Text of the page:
Next show is May 29, Friday night, site to be announced within 48 hours. Lateef Kayode (20-0, 16 KOs) will meet Nick Kisner (14-1-1, 5 KOs) in a cruiserweight tangle. Both men are promoted by Cohen.
It would be nice to see some of this content to move off Fridays so we could spread the wealth around and allow fight fans not to be over-burdened with content on one night, in my mind. Cohen said some cards will be off Friday nights, but he noted ESPN will be moving off that night. “And we’re going to get better each time out!”
Then, on Saturday, HBO and Showtime went head to head. (They still haven’t taken my advice and gone with coin flips to determine who gets what weekend, grrr.) The masses were chattering for months about a surefire Fight of the Year – on paper – clash between ultra-aggressors Lucas Matthysse and Ruslan Provodnikov. Can’t miss clash, all agreed. They butted heads and gloves and will and skills in Verona, New York, and the bout was a solid square-off, though because Matthysse showed a mobility edge, it didn’t have the ebb and flow trading atmosphere as much as some expected, and thus probably won’t grab the FOTY honor.
Terence Crawford will take 2014 Fighter of the Year honors Friday night at the Boxing Writers Association of America awards dinner in NYC, by the way …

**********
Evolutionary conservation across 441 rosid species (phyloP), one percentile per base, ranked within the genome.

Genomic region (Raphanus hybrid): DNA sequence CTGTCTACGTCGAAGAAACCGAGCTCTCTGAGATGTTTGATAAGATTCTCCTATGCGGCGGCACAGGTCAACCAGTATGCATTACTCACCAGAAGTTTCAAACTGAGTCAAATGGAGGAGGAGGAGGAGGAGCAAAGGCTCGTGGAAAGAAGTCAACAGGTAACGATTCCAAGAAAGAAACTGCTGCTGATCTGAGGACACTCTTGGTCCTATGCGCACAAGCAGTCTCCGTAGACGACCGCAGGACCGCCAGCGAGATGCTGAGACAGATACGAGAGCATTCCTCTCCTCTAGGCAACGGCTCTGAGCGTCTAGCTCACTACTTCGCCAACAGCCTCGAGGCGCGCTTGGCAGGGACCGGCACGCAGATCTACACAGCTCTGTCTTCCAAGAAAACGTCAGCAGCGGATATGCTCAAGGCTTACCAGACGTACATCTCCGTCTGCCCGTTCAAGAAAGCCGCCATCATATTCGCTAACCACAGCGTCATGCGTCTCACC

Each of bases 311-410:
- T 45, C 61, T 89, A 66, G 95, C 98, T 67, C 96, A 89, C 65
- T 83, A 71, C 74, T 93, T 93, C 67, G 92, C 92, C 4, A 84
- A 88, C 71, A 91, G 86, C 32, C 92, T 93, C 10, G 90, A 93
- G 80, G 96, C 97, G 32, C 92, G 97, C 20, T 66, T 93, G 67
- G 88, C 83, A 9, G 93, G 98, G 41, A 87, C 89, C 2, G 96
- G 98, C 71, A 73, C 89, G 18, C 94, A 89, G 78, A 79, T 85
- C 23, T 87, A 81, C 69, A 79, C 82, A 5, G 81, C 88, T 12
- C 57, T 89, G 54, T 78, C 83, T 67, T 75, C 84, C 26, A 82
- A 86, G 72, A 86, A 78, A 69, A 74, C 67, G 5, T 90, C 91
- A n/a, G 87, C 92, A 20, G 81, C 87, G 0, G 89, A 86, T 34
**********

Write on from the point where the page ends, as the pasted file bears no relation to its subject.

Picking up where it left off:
Top Rank exec Carl Moretti told me that 26-0 Bud, just up from 135, looked and felt really comfortable at 140.
“I was impressed with the performance,” Moretti said. “The move to 140, he clearly showed the strength [and] the speed were there. He was more comfortable the whole week. And he showed it against a very fit Thomas Dulorme. He looked like one of the best, if not the best at 140.”
And OK, so if I start to get excited and start thinking of Bud versus Floyd Mayweather, should I be quarantined for rabies?
“Nah,” Moretti said. No rabies shots, no psych assessment for me.
He is looking forward to Bud getting the BWAA award, then hitting Vegas for May 2, and then they will sit down and plot the course. But no, no option should be off the table, whether that be a fight vs. Matthysse, or Floyd or whoever. “I don’t think there is a bad fight you can make at 140 for Terence,” Moretti said. “And Provodnikov didn’t disgrace himself, he’s going to plant his flag in that division for awhile.
The world being what it is, so much buzz attached to Julio Cesar Chavez Jr., off his loss to Andrew Fonfara on Saturday, on Showtime.
Junior is a lightning rod, someone they talk about, someone they care about, someone many love to hate. Many see a poor little rich kid, a screwup who gets unearned chances because of who his daddy is. He didn’t acquit himself well Saturday, whining to the ref, getting whacked around by Fonfara, then stating that he thought he was winning up until the time he quit on his stool after nine rounds.
I saw someone saying that’s the last time on a big stage for the kid. Nah, not even close; we all want to see if he can rebound, or his story arc will stay in a similar vein. He will be back on a big stage, that you can be sure.
Talk to me, friends, what were your takeaways from Friday and Saturday’s tangles?